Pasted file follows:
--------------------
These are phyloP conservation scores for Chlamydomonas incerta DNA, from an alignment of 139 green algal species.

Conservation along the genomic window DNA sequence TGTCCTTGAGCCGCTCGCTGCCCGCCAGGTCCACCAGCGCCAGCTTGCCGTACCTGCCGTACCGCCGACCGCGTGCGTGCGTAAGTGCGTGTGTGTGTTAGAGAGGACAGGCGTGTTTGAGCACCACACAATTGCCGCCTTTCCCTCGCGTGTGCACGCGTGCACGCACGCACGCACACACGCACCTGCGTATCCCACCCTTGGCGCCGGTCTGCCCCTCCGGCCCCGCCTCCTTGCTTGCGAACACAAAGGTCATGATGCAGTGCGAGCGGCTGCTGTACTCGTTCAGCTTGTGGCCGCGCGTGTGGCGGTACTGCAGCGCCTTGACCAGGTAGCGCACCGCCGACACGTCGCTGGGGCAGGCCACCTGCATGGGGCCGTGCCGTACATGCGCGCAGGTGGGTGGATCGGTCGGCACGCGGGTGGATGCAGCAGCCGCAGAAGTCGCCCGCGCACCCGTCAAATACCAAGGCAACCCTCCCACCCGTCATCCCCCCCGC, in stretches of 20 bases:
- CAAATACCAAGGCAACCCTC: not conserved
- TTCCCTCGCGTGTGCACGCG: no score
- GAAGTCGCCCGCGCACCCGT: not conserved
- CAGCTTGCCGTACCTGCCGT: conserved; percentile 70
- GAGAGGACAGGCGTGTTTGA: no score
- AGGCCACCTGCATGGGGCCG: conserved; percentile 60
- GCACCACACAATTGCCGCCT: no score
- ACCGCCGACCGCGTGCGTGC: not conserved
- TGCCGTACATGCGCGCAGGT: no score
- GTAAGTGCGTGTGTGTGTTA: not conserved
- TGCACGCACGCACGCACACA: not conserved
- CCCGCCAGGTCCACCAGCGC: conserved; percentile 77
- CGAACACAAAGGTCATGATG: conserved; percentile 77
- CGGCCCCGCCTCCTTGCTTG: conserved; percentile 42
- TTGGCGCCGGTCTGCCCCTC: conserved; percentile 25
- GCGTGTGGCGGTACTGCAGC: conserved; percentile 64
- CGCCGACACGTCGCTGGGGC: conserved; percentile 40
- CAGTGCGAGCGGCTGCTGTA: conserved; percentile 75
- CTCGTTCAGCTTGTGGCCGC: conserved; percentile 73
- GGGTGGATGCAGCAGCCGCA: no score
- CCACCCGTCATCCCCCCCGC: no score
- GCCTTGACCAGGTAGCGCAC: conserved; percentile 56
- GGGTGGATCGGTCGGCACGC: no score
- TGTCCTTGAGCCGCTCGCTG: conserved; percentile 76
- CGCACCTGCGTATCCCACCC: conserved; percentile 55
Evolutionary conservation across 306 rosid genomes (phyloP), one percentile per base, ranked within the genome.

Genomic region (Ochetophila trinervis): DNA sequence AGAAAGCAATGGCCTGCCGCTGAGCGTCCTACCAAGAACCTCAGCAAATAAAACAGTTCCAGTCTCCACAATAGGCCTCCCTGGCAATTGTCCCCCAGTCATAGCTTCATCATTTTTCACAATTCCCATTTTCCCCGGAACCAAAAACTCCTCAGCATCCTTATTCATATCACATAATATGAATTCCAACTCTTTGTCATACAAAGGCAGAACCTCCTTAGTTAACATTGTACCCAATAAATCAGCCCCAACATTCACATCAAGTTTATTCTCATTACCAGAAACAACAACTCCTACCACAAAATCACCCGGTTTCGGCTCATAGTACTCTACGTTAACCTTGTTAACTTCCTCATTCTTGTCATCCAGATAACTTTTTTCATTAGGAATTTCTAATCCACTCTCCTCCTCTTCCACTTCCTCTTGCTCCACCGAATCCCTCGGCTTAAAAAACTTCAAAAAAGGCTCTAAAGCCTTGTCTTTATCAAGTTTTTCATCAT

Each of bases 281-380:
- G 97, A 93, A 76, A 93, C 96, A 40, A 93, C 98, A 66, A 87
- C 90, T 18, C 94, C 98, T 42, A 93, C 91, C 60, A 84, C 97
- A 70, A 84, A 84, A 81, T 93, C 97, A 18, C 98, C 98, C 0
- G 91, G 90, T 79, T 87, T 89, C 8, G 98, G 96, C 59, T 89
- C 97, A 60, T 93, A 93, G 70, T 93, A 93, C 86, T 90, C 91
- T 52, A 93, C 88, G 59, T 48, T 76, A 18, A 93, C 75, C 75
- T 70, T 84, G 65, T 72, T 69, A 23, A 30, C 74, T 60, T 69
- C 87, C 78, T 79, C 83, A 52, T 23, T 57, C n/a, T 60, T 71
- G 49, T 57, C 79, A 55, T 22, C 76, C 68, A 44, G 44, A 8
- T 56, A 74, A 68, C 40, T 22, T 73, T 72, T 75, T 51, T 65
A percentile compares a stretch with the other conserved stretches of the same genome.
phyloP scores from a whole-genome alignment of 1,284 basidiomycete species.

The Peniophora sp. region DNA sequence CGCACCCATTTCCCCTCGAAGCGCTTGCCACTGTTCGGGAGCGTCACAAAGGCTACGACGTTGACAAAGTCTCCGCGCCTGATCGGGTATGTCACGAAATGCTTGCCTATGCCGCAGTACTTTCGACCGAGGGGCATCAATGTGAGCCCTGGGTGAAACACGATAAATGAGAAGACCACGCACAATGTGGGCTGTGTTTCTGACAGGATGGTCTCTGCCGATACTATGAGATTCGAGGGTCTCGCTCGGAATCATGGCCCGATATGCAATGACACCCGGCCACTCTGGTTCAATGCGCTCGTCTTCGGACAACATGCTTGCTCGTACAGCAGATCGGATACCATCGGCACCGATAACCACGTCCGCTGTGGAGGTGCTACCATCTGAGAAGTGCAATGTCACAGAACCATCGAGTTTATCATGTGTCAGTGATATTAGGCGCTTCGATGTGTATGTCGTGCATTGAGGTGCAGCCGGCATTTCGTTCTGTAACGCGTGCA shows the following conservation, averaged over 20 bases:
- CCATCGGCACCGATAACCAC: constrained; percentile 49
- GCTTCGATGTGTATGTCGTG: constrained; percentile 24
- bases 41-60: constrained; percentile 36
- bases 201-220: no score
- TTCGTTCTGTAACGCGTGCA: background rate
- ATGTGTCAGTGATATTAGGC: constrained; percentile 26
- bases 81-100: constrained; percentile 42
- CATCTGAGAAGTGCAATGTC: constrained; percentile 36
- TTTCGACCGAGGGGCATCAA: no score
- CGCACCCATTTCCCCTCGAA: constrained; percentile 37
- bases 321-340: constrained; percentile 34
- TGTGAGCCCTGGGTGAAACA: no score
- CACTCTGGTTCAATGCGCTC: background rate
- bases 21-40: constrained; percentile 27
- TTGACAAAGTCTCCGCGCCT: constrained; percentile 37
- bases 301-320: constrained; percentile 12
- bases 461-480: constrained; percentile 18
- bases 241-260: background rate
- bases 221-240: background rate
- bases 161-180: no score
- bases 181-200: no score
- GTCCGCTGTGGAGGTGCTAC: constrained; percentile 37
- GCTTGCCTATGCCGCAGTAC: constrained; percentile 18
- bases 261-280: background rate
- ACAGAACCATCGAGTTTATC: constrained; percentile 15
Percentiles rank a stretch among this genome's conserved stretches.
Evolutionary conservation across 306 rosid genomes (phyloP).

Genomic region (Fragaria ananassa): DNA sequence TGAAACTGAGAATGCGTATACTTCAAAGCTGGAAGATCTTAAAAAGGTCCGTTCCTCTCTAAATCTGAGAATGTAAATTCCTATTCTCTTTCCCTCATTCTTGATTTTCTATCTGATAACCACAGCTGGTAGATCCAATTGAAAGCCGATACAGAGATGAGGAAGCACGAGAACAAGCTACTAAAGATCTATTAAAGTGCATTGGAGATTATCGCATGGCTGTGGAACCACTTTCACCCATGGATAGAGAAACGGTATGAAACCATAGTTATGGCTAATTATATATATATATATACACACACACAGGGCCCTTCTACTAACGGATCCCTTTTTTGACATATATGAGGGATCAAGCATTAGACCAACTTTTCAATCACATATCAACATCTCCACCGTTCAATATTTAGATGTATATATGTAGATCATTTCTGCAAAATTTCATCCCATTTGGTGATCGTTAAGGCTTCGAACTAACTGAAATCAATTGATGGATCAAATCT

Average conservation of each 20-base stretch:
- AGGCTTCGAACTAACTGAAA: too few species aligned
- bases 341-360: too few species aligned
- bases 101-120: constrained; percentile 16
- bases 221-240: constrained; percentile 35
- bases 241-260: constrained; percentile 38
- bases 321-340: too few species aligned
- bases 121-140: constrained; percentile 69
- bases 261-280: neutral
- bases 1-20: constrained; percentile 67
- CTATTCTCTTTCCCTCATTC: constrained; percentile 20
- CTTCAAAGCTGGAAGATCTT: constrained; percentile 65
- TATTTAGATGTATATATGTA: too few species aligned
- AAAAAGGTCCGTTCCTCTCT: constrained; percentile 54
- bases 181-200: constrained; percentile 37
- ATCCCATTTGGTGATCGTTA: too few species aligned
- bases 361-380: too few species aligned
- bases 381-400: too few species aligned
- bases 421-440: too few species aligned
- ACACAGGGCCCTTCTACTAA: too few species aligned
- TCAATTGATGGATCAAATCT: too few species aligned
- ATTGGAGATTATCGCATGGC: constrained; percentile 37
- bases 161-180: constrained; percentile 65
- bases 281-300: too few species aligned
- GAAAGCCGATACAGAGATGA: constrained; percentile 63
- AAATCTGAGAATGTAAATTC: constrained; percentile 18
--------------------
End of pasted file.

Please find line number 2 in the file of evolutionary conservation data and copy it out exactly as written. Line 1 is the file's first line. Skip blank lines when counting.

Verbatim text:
Conservation along the genomic window DNA sequence TGTCCTTGAGCCGCTCGCTGCCCGCCAGGTCCACCAGCGCCAGCTTGCCGTACCTGCCGTACCGCCGACCGCGTGCGTGCGTAAGTGCGTGTGTGTGTTAGAGAGGACAGGCGTGTTTGAGCACCACACAATTGCCGCCTTTCCCTCGCGTGTGCACGCGTGCACGCACGCACGCACACACGCACCTGCGTATCCCACCCTTGGCGCCGGTCTGCCCCTCCGGCCCCGCCTCCTTGCTTGCGAACACAAAGGTCATGATGCAGTGCGAGCGGCTGCTGTACTCGTTCAGCTTGTGGCCGCGCGTGTGGCGGTACTGCAGCGCCTTGACCAGGTAGCGCACCGCCGACACGTCGCTGGGGCAGGCCACCTGCATGGGGCCGTGCCGTACATGCGCGCAGGTGGGTGGATCGGTCGGCACGCGGGTGGATGCAGCAGCCGCAGAAGTCGCCCGCGCACCCGTCAAATACCAAGGCAACCCTCCCACCCGTCATCCCCCCCGC, in stretches of 20 bases: